The crystalline structures of the prepared powders were investigated by X-ray diffraction (XRD) on a Philips X’Pert PRO SUPER X-ray diffraction apparatus with Cu Kα radiation (λ=0.154056 nm) as the incident radiation. The excitation spectra and emission spectra were measured by using an FLS920 spectrofluorometer (Edinburgh Instruments) with a CW Xe lamp (450 W) as the excitation light source and an RR928P photomultiplier for signal detection. Luminescent decay curves of Ce3+ emissions were measured by using a nanosecond flashlamp (nF900) as the excitation source. All the measurements were carried out at room temperature.
3. Results and discussion
Ba2Gd2Si4O13 is a new silicate structure first reported by Wierzbicka et al.  in 2010. It represents a new structure type and contains finite zigzag-shaped C2-symmetric Si4O13 chains and Gd2O12 dimers consisting of edge-sharing GdO7 polyhedra. The [9+1]-coordinated Ba atoms are located in voids in the atomic arrangement. It has a monoclinic structure with space group C2/c and lattice constants of a=12.896(3) Å, b=5.212(1) Å, c=17.549(4) Å, β=104.08(3) o, V=1144.1(5) Å3, and Z=4. The ionic radii of Ba2+ (CN=8), Gd3+ (CN=6), Si4+ (CN=4), Ce3+ (CN=6) and Tb3+ (CN=6) are 1.42, 0.94, 0.26, 1.01 and 0.92 Å, respectively. In view of the effective ionic radii of cations and different coordination numbers, the REI dopants (Ce3+ and Tb3+) were expected to replace the Gd3+ sites.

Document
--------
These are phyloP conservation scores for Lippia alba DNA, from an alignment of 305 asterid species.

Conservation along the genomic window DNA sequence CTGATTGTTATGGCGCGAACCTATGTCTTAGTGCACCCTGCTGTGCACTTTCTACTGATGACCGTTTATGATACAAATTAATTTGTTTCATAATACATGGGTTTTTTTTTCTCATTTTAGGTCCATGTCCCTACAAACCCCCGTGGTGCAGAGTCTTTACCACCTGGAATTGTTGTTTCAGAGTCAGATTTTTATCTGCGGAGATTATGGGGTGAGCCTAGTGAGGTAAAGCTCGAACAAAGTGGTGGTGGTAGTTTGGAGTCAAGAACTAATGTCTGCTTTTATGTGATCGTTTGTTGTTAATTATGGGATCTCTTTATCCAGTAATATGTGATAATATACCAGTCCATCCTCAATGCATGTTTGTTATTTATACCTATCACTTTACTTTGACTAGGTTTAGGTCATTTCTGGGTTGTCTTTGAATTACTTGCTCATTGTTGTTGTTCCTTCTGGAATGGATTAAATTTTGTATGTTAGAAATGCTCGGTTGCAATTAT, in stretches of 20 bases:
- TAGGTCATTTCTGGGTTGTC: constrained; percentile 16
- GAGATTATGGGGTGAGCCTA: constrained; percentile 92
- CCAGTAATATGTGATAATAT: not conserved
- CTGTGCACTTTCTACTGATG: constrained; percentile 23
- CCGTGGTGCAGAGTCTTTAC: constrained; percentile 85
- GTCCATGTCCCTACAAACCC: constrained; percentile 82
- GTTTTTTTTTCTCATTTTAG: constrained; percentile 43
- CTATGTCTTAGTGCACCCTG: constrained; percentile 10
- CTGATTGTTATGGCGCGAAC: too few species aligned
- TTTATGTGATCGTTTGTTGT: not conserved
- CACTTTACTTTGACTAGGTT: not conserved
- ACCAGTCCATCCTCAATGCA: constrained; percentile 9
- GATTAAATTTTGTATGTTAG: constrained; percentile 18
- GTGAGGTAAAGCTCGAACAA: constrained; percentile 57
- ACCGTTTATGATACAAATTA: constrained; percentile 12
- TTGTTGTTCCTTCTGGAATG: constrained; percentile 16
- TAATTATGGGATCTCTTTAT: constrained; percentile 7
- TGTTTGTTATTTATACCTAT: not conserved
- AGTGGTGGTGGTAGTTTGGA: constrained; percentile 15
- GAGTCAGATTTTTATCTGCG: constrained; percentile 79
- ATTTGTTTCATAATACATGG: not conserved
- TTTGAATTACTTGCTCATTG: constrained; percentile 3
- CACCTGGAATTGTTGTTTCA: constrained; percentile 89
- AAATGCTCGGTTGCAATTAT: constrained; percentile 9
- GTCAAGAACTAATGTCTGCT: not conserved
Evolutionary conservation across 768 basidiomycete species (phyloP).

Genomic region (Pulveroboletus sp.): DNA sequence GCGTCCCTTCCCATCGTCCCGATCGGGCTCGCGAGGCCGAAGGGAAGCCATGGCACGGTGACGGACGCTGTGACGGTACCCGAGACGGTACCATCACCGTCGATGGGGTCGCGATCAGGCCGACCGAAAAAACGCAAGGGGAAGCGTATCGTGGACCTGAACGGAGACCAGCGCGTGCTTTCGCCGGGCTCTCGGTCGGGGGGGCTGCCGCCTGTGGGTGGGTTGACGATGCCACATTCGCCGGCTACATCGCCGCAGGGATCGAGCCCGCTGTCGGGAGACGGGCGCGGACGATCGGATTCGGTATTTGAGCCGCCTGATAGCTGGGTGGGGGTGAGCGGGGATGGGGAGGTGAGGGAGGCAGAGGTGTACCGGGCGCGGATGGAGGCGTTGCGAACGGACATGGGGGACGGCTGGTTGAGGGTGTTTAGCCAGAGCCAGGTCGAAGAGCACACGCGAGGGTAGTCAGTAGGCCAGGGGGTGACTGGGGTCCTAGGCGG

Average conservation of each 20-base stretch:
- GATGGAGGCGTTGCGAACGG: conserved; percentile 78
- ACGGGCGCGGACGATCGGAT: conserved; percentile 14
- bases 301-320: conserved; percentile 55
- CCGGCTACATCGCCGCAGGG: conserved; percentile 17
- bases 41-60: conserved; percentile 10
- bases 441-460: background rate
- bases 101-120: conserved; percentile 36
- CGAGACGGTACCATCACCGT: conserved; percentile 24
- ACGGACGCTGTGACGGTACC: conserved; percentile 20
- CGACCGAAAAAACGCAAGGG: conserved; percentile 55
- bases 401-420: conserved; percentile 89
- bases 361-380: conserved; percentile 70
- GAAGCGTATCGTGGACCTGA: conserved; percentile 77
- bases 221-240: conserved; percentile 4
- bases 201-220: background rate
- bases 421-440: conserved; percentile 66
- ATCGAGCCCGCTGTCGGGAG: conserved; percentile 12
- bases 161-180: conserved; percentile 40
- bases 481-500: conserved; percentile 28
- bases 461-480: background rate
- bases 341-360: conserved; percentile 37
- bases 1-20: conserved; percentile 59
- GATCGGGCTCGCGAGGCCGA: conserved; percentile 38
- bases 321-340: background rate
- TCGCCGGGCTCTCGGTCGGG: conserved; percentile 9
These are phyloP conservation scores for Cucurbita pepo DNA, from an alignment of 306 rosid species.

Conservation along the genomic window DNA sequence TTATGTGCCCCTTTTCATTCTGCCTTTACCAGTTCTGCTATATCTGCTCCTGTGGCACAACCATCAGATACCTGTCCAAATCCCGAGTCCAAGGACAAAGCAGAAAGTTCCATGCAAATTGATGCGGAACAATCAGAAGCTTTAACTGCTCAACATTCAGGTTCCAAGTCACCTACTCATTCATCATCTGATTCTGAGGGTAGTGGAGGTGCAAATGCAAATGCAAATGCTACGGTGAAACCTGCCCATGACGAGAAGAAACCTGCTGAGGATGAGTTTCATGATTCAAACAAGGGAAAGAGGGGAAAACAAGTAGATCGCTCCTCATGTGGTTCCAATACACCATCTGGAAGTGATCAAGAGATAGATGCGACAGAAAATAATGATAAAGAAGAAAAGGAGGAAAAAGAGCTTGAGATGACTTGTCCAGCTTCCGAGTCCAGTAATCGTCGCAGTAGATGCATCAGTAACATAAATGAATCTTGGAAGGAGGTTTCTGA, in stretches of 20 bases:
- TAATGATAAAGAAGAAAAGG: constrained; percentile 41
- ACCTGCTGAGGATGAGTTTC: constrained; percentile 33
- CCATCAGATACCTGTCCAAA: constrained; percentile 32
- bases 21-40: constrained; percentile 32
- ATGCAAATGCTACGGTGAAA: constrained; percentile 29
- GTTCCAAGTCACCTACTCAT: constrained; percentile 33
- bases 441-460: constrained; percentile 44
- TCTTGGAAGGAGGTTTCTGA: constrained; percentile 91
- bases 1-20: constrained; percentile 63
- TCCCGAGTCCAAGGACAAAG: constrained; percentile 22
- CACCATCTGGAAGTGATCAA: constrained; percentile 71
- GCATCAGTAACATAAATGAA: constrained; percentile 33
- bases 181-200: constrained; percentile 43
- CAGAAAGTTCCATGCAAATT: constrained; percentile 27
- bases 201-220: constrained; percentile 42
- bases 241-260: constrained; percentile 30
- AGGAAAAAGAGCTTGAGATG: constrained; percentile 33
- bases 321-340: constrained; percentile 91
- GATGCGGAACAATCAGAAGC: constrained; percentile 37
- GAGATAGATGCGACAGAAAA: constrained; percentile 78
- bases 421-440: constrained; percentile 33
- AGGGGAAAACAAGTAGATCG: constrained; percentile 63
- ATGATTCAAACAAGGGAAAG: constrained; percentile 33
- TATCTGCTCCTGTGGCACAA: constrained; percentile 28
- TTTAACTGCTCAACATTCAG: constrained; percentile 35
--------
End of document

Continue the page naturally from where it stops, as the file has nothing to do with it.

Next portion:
Figure 1 illustrates the XRD patterns of the un-doped, Ce-doped samples and reference calculated patterns from ICSD file of Ba2Gd2Si4O13. The diffraction peaks of the samples agree quite well with the calculated patterns, indicating not only are the obtained samples be pure monoclinic phase, but also the dopants never cause any significant change.